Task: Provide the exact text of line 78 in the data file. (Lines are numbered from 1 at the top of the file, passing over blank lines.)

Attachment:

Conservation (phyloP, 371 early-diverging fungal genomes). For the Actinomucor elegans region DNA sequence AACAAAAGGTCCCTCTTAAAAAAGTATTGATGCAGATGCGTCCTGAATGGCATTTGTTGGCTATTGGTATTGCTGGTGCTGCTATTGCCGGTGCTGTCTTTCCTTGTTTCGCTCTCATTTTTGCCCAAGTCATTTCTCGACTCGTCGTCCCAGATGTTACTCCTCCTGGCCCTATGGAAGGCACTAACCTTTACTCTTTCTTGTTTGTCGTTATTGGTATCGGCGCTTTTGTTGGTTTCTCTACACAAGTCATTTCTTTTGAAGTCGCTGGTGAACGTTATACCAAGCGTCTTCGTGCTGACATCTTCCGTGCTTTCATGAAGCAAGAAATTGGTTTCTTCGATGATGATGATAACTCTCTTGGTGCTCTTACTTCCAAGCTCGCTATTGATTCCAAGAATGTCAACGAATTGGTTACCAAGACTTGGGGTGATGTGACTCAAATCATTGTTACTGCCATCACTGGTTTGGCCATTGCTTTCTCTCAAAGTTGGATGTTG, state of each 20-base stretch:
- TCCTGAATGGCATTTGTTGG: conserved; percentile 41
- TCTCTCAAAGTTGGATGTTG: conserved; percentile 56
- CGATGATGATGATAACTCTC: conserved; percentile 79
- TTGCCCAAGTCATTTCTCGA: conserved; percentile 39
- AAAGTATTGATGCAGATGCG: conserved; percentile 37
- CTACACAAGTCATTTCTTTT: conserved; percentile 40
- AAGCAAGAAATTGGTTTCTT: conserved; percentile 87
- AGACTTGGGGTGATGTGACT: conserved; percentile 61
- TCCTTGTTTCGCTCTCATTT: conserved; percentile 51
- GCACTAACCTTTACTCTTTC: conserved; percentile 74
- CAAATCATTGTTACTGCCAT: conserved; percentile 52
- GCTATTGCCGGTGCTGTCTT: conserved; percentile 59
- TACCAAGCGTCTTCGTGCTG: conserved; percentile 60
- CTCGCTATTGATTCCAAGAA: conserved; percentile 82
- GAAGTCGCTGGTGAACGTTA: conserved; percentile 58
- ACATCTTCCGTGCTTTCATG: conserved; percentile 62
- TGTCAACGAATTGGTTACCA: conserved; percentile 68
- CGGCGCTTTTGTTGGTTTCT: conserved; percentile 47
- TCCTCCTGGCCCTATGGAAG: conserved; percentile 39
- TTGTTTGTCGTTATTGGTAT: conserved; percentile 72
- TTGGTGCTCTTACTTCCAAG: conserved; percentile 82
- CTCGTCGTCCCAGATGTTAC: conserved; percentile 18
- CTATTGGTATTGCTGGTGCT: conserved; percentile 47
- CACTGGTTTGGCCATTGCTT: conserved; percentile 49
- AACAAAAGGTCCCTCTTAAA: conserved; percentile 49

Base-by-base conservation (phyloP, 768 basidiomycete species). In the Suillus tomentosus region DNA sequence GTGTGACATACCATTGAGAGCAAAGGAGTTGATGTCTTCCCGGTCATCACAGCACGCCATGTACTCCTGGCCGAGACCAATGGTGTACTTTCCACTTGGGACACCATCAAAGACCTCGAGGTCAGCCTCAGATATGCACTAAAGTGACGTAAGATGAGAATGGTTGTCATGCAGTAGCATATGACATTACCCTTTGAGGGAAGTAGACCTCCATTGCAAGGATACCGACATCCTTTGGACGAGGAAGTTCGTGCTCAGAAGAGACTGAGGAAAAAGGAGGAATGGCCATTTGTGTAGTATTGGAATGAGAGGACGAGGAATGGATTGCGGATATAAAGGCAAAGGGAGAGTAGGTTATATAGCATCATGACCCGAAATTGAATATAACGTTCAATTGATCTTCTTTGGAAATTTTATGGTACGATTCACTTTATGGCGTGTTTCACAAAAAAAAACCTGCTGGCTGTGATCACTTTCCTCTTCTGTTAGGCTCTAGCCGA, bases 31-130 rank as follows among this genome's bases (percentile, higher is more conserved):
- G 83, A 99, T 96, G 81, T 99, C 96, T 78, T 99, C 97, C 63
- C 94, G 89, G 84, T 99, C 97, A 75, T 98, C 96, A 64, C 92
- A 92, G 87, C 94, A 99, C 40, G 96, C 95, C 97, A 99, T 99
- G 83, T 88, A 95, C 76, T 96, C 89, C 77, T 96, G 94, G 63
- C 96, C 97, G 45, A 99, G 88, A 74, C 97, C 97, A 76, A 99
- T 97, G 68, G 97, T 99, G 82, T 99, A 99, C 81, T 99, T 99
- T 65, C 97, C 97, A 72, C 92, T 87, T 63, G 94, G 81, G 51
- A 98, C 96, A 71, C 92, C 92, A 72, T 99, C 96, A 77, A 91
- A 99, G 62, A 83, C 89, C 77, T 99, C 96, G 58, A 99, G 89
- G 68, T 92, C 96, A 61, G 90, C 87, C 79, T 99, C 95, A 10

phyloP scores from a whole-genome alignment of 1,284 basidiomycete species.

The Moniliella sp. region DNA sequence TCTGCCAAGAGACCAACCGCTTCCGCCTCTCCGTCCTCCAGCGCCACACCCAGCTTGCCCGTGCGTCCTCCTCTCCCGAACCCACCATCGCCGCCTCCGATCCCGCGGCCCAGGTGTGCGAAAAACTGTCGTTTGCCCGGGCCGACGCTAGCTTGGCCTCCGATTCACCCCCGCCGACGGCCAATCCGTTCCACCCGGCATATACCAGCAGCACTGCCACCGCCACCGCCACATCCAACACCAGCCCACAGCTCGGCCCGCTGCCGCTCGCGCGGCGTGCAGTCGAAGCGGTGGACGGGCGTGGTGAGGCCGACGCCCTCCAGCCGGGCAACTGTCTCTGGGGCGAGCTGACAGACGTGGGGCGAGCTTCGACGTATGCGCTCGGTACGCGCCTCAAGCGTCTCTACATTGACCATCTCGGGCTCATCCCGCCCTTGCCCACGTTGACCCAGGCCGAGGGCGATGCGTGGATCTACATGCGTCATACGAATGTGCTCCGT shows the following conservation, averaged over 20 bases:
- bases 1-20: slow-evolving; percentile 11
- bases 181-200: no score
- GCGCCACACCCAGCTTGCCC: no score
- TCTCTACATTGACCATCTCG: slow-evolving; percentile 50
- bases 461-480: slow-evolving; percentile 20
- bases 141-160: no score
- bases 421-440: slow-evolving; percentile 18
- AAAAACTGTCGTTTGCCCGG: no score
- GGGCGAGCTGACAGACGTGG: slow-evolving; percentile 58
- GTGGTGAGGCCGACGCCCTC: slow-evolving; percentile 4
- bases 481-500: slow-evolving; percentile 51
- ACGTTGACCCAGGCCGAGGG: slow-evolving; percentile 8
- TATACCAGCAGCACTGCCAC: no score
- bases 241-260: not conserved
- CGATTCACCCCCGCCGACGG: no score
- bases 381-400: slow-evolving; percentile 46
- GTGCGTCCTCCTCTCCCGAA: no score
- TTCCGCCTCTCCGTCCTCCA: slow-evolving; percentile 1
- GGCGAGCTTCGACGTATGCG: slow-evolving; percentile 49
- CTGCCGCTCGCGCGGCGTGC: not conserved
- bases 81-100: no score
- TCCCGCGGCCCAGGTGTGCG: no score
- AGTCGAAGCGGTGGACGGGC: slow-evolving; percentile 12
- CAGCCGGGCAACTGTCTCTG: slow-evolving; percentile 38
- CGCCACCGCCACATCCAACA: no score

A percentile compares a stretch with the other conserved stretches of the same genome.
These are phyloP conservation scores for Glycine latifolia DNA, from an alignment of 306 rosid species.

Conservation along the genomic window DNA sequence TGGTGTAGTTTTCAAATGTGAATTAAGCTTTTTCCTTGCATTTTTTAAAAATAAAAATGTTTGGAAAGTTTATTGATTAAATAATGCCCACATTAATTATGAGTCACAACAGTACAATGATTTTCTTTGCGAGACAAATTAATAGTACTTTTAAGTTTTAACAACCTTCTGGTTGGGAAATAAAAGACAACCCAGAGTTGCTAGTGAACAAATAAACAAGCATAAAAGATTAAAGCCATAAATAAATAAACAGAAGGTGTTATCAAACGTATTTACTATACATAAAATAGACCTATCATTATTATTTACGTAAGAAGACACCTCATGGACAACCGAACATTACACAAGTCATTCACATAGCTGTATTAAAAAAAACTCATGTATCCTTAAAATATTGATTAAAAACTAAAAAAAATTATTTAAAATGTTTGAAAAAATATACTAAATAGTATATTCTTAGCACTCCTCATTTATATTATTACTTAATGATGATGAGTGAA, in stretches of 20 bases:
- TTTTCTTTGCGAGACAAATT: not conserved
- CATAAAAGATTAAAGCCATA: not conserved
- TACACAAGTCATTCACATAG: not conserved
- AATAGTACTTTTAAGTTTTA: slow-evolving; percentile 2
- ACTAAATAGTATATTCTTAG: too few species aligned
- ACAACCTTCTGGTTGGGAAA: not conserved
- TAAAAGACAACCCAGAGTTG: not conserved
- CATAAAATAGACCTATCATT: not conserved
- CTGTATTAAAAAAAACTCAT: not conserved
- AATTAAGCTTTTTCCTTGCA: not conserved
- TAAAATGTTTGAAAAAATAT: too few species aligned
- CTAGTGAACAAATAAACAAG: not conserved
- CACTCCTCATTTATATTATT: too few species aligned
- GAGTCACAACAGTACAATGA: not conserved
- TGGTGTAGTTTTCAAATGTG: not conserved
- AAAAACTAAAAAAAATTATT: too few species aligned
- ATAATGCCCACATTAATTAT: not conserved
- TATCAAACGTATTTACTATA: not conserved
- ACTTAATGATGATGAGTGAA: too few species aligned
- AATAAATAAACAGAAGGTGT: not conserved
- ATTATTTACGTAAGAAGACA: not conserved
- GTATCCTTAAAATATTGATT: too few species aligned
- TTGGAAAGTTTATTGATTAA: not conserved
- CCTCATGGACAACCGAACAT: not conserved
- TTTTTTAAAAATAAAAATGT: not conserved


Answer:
- TAAAATGTTTGAAAAAATAT: too few species aligned